3. The learned advocate for the appellants relies on the case of Sheonandan Prasad v. Tahiran Bibi 1930 All. 861, which followed the decision of their Lordships of the Privy Council in Jawahir Singh v. Udai Parkash 1926 P.C. 16. But that was a case where a suit was brought by a younger brother for setting aside an alienation made by his father when another elder brother was alive and had not brought the suit. It was held that the claim of the younger brother was a distinct claim and was not barred on account of the omission of the other brother, who would not be entitled to give a valid discharge. It is to be noted that a suit brought by one member of a family against a transferee from the manager raises a question as to the authority of the manager, and in that sense, involves a dispute as to the respective rights of the members of the family inter se. The nature of such a suit is obviously distinguishable from that of a suit brought against a person, who is an entire stranger to the family, who does not claim title through any member of the family and who is setting up his adverse possession as a paramount title. In such cases the manager of the joint Hindu family represents the family as one unit and if| time has run out against the manager, limitation is not saved merely because there are some minor members still living. There is plenty of authority of this Court in support of the proposition that limitation is not saved when the dispute is between the joint Hindu family as one unit on the one hand and a stranger on the other. In the case of Baij Nath v. Ram Bilas 1924 All. 738, a Division Bench of this Court held that if a suit is brought by a younger brother against a trespasser, then the claim is barred by time if limitation has run out against the elder brother, who is the manager and karta of the family. In Shiam Lal v. Mool Chand 1925 All 672, another Bench of this Court also held that where several Hindu brothers constitute a joint Hindu family, the eldest brother represents the entire family and can give a valid discharge on behalf of his minor brothers to judgment-debtors against whom there is decree in favour of the family. In Radha Kant Shukul v. Butai Misir (1926) 94 I.C. 922, yet another Division Bench came to the conclusion that the manager of a joint Hindu family bring a member of a joint Hindu family can give a valid discharge on his own behalf and on that of a minor brother, and although a mortgage decree is obtained in their favour jointly, limitation is not saved if the younger brother remains a minor. All these were cases of dispute arising between the family as a whole on the one side and a stranger on the other and it was held that Section 7 was applicable and the manager and the karta of the family re-represenited the whole family so far as the outside world was concerned. We may also quote the case of Rati Ram v. Nadar 1919 All. 209 as well as the Full Bench case of Hori Lal v. Munman Kunwar (1912) 34 All. 549. When the manager and the karta of the family is alive, minor members of the family are not entitled to bring a suit ignoring him, unless it were established that there is any collusion or fraud on the part of the manager. Time would begin to run not only against the manager in his personal capacity but also as against the family. We are therefore of opinion that the learned Judge was right in holding that the present plaintiffs as junior members were not entitled to institute a suit on behalf of the joint family in 1917 when the transfer took place while their father was alive, and that therefore limitation began to run not only against the fa-father but also against the family from that date, and is, not now saved simply because a minor member has attained majority within three years of the present suit.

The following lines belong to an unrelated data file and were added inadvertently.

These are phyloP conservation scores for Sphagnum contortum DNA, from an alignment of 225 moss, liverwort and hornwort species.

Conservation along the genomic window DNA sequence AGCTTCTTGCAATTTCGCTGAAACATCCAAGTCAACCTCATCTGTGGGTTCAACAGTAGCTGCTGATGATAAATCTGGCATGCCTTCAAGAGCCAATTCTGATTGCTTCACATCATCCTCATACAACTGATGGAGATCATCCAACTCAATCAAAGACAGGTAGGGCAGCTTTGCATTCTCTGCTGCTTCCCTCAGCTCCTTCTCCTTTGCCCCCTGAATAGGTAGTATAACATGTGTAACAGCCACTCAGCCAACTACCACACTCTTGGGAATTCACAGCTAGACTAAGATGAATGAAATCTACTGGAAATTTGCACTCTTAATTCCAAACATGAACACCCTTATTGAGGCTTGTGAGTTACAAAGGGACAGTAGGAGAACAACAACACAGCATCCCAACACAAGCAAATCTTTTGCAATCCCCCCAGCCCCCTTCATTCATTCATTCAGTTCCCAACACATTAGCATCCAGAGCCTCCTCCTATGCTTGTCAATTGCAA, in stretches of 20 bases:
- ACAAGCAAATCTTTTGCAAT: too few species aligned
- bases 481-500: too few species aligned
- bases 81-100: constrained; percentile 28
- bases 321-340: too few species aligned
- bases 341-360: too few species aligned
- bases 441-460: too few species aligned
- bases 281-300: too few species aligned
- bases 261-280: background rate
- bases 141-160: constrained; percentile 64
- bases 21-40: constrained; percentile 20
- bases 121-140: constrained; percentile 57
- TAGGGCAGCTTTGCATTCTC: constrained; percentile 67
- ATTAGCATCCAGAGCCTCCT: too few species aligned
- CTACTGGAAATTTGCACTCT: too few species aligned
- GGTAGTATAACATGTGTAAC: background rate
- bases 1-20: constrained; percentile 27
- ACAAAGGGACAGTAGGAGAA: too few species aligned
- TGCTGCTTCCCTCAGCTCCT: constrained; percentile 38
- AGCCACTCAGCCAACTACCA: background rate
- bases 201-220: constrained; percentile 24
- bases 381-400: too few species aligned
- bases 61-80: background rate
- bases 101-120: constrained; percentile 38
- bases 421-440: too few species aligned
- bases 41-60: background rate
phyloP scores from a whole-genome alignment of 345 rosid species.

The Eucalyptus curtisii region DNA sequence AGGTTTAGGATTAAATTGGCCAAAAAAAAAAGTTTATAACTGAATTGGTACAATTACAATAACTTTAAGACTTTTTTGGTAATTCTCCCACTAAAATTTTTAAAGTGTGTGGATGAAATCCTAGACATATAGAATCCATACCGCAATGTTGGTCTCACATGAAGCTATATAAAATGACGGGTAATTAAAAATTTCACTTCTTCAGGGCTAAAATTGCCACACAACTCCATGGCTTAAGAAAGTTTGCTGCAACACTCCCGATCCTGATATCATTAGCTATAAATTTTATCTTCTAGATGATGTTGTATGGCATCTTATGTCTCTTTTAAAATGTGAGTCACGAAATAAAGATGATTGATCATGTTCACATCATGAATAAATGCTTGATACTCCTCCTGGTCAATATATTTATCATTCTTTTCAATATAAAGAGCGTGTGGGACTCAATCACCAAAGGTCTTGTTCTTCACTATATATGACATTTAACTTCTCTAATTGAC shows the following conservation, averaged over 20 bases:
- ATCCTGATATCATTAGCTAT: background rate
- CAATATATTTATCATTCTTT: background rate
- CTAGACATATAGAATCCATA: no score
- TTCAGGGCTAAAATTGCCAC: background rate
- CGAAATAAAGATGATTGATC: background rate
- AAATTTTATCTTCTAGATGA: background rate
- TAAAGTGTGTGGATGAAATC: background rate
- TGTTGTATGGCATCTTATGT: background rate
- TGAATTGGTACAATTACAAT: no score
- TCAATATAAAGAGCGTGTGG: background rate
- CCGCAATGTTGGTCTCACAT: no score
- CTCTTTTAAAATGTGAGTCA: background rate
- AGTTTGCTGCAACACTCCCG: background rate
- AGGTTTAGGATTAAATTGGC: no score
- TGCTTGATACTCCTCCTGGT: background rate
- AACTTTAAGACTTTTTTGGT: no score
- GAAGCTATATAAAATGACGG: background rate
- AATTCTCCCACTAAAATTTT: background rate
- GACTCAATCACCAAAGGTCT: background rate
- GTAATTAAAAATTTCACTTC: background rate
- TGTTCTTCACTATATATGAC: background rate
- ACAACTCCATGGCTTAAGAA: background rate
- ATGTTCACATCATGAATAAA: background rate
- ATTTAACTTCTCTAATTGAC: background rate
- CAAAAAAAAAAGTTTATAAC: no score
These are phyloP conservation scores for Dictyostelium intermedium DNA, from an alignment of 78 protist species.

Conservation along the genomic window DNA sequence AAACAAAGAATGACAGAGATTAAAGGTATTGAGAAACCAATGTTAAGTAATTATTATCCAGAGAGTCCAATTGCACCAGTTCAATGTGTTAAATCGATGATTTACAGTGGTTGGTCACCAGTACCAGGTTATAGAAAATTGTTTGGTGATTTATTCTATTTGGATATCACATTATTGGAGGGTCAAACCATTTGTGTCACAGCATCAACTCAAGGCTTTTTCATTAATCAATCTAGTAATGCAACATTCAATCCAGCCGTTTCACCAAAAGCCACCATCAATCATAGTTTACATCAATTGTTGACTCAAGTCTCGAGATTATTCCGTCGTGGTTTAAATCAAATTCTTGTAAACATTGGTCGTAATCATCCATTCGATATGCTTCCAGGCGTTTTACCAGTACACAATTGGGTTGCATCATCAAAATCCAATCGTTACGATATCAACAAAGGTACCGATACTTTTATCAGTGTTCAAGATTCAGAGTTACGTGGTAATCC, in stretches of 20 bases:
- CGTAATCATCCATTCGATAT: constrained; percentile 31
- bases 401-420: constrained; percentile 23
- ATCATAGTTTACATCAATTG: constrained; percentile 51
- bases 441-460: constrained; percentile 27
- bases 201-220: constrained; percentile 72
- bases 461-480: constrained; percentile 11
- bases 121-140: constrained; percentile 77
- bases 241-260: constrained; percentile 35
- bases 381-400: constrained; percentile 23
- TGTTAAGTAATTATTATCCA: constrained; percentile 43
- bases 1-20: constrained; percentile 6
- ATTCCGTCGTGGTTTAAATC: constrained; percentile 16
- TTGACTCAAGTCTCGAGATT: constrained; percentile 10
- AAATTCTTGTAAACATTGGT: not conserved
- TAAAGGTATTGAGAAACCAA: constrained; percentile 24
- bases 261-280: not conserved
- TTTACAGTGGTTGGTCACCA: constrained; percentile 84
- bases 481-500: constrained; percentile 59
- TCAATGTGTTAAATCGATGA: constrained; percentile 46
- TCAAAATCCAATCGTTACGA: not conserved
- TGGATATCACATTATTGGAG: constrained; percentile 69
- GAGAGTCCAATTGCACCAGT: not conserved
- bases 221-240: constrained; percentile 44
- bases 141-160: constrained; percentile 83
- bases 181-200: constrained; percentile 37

4. There is an additional reason which could also be invoked against the appellants. They rely on a custom recorded in the wajibulrz under which a tenant's grove can be sold with the permission of the zamindars. It could not possibly have been intended that such a consent cannot be obtained if there is any minor member living among the families of the numerous zamindars in the village. Obviously the consent of the managing member or the karta would be enough, otherwise it would be practically impossible to sanction a transfer.

5. The last point urged on behalf of the plaintiffs is that the suit was not cognizable by the civil Court and their plaint should be returned to them for presentation to the proper Court. The plaintiff's came to Court on the allegation that this was a grove in the possession of defendants 1 and 2, who were the zamindars. There was no suggestion in the plaint that at the present moment the grove retains the character of a tenant's grove and is not a zamindar's grove. The defendants were pleading adverse possession over this property. Without going into the question of fact, it would be impossible to say that the suit was not cognizable by the civil Court. As the plaintiff chose the forum, it must be assumed against them that they treated the property as if it was not a land within the meaning of the Agra Tenancy Act. We therefore see no reason to entertain this plea for the first time in the Letters Patent, appeal, particularly, as it was not urged before the learned Judge who heard the appeal. The appeal is dismissed with costs.